One of the many strengths of HBO's Watchmen, a sequel and "remix" of Alan Moore's seminal 1986 graphic novel that finished an extraordinary first season Sunday night, was its ability to engage with a multiplicity of themes: This was a show about racism, police abuse, 20th century American history and politics, celebrity, inequality, vigilantism, superheroes, the nature of god, and, in the end, the enduring and transcendent power of love. The show is notable for the sheer density of ideas it managed to pack into nine hourlong episodes; it wasn't quite a show about everything, but it sure was a show about a lot. Considering the well-deserved esteem in which Moore's original story is held, it's hard to think of any other recent pop culture high-wire act quite so conceptually ambitious—or successful.
Yet if there was a single thread connecting the show's many themes and questions, it was that those who seek power will inevitably do so badly—even when they have the best intentions. This idea was stated explicitly in the finale, when Adrian Veidt (Jeremy Irons) declared that "anyone who seeks to attain the power of a god must be prevented at all costs from obtaining it."
Veidt, of course, was speaking from a position of firsthand knowledge, as a supergenius who in Moore's comic arranged a fake interdimensional attack by a giant squid thing, killing three million in the process in order to bring the world together and stave off a nuclear apocalypse.
Moore's comic, which took place in an alternate-present America in which the U.S. had won the Vietnam War with the help of Doctor Manhattan, was highly engaged with the Cold War politics of the 1980s. But the political elements were secondary; they existed first and foremost to serve Moore's fatalistic deconstruction of the superhero genre. The story was structured as a kind of argument that superheroes, if they actually existed, would inevitably lose touch with humanity, and as a result would become either cold and distant (Doctor Manhattan) or flat-out monstrous (Veidt). The quest for power, even in the guise of good, would turn supposed heroes into villains. It was a radical upending of the superhero genre and the comic book form: Comic books, with their simple stories of good and evil, were selling a lie.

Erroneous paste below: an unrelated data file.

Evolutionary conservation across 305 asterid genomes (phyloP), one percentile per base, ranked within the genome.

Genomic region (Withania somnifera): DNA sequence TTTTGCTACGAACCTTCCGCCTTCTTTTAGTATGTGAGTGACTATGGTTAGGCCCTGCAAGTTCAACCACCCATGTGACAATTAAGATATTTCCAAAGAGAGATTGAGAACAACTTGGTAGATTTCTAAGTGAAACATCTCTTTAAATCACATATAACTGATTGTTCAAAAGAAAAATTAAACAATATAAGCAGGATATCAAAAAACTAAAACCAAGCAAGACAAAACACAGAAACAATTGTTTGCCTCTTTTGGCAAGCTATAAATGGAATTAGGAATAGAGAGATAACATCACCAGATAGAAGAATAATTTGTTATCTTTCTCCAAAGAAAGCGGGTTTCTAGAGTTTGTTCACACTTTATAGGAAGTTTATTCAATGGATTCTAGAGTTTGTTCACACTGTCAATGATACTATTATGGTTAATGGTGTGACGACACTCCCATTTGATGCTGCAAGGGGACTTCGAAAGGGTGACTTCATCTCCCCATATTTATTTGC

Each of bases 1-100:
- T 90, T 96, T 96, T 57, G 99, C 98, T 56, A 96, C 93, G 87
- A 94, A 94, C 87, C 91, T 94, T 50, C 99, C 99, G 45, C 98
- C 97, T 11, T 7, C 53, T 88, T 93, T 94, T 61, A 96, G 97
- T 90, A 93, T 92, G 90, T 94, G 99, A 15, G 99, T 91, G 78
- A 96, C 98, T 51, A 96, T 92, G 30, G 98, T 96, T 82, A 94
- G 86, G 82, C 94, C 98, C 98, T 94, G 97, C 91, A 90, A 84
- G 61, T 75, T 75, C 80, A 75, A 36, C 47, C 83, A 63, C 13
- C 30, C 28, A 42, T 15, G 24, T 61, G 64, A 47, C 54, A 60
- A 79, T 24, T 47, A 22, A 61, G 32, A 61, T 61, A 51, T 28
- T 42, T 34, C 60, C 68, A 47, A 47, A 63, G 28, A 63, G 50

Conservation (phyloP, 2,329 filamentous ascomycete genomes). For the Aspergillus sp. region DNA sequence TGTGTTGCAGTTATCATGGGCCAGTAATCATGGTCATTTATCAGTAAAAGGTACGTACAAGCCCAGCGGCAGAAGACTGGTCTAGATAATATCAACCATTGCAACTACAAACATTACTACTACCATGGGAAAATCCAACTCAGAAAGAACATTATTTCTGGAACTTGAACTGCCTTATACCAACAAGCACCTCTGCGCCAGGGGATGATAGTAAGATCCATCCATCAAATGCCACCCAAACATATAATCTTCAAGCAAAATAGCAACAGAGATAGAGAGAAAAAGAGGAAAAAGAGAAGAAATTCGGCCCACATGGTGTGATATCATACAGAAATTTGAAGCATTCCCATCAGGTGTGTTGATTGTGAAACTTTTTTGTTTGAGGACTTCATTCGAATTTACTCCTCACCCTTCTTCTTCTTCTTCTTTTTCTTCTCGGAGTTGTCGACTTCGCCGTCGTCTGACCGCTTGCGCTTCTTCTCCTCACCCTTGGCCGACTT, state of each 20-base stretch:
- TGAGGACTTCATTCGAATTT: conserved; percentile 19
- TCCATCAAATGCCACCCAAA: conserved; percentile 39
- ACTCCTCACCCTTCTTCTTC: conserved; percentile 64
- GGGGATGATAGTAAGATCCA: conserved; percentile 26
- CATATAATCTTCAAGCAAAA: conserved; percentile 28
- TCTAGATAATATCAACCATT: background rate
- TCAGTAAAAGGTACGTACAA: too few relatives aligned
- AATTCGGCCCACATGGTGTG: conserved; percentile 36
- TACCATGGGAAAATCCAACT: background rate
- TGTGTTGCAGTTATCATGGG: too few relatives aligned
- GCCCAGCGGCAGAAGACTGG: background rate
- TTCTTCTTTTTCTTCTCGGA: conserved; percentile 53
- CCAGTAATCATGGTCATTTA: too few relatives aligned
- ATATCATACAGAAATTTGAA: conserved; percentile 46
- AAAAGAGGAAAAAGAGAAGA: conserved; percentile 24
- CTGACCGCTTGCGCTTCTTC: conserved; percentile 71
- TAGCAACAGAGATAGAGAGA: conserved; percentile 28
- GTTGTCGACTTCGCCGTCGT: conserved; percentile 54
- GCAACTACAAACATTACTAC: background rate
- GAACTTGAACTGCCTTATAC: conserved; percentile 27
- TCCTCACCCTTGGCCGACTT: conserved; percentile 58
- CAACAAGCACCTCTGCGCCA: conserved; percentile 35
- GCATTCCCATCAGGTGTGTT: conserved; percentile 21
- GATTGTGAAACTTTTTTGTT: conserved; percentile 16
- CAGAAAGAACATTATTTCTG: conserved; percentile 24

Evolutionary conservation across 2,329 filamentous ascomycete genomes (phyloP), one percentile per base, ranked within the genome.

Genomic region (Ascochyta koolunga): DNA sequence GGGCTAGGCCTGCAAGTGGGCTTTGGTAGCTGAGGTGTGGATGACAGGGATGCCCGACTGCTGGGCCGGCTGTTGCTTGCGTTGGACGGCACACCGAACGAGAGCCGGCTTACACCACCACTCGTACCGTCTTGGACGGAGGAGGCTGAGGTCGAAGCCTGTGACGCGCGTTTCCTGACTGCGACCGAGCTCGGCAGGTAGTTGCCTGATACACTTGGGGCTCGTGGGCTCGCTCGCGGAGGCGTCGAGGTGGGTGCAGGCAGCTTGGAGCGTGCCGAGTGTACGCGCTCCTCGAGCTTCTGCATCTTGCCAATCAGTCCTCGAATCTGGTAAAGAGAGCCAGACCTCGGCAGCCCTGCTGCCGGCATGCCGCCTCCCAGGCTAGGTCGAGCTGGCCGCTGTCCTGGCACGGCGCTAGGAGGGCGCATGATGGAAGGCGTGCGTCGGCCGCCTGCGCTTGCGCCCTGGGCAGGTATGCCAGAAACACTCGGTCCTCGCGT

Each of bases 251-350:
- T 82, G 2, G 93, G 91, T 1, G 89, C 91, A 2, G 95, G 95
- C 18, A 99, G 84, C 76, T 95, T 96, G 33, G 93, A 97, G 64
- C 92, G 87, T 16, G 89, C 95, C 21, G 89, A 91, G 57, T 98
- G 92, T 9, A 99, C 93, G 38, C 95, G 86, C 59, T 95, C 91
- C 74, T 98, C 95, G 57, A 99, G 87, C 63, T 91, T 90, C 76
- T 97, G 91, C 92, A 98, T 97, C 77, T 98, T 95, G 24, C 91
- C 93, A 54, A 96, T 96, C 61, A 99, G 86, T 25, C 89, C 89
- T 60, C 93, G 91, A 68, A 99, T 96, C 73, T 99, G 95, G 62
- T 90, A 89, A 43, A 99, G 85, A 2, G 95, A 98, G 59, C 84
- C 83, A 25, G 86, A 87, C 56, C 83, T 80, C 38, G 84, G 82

In HBO's Watchmen, by contrast, the relationship is reversed: Showrunner Damon Lindelof uses the trappings of superhero stories to deconstruct America's fraught racial history and current racial politics.
Once again, he has constructed an alternate present, this time in Tulsa, Oklahoma, the site of a horrific 1921 massacre in which white mobs murdered untold numbers of black residents, an event searingly dramatized in the show's opening sequence. That event provides a foundation for the show's altered timeline, one in which city police wear masks and take on superhero guises after being targeted by The Seventh Kavalry, a group of white nationalists who idolize Rorschach, a character from Moore's graphic novel. Richard Nixon is no longer president, but Robert Redford is, and his liberal policies—reparations, gun control, limits on police use of force—are despised by many, and shown in some cases to be ineffective.
Further complicating the situation is the presence of Lady Trieu, another Veidt-like supergenius with a vast fortune to deploy. And, of course, Doctor Manhattan, last seen on Mars, is still lurking out there somewhere—or perhaps hidden in plain sight.
To say much more would be to spoil the series' many well-executed surprises, and to risk simplifying what is ultimately a complex message about the moral imperative to do good and the dangers of concentrated power. It's a show that simultaneously suggests that individuals have a duty to do more, to be better humans, to live more fully up to classically liberal ideals, and also that the pursuit of those ideals on a grander, less distinctively personal scale can, like superpowers, turn someone into a cold and distant monster.
Moore has famously never given his blessing to any adaptation of Watchmen, and he generally takes a dim view of superhero-dominated pop culture. In a recently unearthed interview, he linked today's superhero movies to Birth of a Nation, saying "these books and these iconic characters are still very much white supremacist dreams of the master race." Yet Lindelof and his team of writers channeled both the spirit of Moore's original work and these more recent comments. This is an adaptation and sequel that lives up to its source material, and its creator.
Like Moore's graphic novel, Lindelof's story is structured as a kind of argument about cultural and political power—its limits and its abuses. And like its source material, it resists becoming a simple morality tale. The difference is that, in this case, it's not comic book notions of good and evil that are the target, but simple notions of societal justice. No one, not even a superpowered person with the abilities of a god, can solve every problem, the show seems to say—nor should we want anyone to try. But all of us can, and should, do a little bit, maybe a lot, more to try to change ourselves.